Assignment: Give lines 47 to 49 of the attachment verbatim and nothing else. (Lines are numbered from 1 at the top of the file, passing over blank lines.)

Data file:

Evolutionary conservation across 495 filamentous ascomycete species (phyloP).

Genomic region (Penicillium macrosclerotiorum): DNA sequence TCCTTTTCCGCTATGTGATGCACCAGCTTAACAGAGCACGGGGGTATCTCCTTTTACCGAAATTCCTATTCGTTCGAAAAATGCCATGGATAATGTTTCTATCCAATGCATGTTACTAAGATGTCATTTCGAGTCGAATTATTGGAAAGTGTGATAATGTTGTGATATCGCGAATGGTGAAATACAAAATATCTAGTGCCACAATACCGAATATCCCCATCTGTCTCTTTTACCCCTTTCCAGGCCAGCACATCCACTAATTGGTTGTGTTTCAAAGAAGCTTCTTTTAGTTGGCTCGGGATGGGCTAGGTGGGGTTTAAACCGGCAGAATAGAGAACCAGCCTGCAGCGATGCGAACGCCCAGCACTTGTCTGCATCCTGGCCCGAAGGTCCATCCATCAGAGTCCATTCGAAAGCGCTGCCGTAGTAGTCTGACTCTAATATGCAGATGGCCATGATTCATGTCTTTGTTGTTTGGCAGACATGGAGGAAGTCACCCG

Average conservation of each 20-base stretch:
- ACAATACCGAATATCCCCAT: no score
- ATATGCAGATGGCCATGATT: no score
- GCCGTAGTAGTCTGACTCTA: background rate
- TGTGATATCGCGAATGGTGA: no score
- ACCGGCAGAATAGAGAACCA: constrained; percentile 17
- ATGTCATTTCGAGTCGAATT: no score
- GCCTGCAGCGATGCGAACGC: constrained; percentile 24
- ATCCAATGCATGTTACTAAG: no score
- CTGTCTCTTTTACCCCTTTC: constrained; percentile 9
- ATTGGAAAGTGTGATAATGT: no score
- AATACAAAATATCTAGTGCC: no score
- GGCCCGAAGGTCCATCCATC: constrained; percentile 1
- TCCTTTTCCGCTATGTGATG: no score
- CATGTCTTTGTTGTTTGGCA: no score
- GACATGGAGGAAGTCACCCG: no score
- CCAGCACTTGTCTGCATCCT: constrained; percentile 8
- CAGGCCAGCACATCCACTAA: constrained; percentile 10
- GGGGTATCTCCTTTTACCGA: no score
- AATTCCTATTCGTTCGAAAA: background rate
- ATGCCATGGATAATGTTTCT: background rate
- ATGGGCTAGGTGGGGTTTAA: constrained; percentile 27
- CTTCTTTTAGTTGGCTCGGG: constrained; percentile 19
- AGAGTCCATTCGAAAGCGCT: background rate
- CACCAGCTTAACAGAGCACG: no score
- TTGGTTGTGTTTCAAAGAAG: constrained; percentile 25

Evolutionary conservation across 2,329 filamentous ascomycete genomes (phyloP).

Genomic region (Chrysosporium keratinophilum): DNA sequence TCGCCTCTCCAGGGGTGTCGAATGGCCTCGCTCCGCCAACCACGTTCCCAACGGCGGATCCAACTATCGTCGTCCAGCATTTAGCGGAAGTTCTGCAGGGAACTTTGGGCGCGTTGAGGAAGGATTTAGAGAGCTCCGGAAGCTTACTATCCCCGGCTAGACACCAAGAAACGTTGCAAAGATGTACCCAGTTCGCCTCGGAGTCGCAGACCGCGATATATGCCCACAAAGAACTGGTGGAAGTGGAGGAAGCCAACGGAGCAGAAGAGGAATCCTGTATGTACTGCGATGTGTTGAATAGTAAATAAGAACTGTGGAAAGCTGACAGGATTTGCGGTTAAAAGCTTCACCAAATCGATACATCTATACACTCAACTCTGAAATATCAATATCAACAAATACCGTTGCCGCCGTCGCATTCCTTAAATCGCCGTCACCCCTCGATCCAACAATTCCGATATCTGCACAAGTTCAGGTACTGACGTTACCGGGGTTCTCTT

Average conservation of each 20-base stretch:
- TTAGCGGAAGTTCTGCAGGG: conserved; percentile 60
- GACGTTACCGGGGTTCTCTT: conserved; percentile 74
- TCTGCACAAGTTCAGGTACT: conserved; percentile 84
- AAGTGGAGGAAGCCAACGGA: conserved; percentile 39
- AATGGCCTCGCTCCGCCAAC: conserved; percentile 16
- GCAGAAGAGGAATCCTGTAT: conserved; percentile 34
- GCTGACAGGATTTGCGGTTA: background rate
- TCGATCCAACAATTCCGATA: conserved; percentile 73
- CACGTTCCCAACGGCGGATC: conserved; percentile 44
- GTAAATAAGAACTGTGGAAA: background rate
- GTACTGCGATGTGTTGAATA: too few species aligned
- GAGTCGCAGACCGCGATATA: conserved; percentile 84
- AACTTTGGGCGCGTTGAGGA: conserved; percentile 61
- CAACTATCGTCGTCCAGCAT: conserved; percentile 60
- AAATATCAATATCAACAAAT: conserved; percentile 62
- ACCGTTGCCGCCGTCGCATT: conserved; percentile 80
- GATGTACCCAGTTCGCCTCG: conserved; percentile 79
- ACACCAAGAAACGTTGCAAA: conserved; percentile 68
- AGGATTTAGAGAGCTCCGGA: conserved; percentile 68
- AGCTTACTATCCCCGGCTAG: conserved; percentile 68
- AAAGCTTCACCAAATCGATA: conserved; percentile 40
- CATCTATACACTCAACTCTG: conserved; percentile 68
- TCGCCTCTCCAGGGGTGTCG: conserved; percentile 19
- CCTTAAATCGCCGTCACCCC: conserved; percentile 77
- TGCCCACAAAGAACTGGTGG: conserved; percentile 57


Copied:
- ACCGTTGCCGCCGTCGCATT: conserved; percentile 80
- GATGTACCCAGTTCGCCTCG: conserved; percentile 79
- ACACCAAGAAACGTTGCAAA: conserved; percentile 68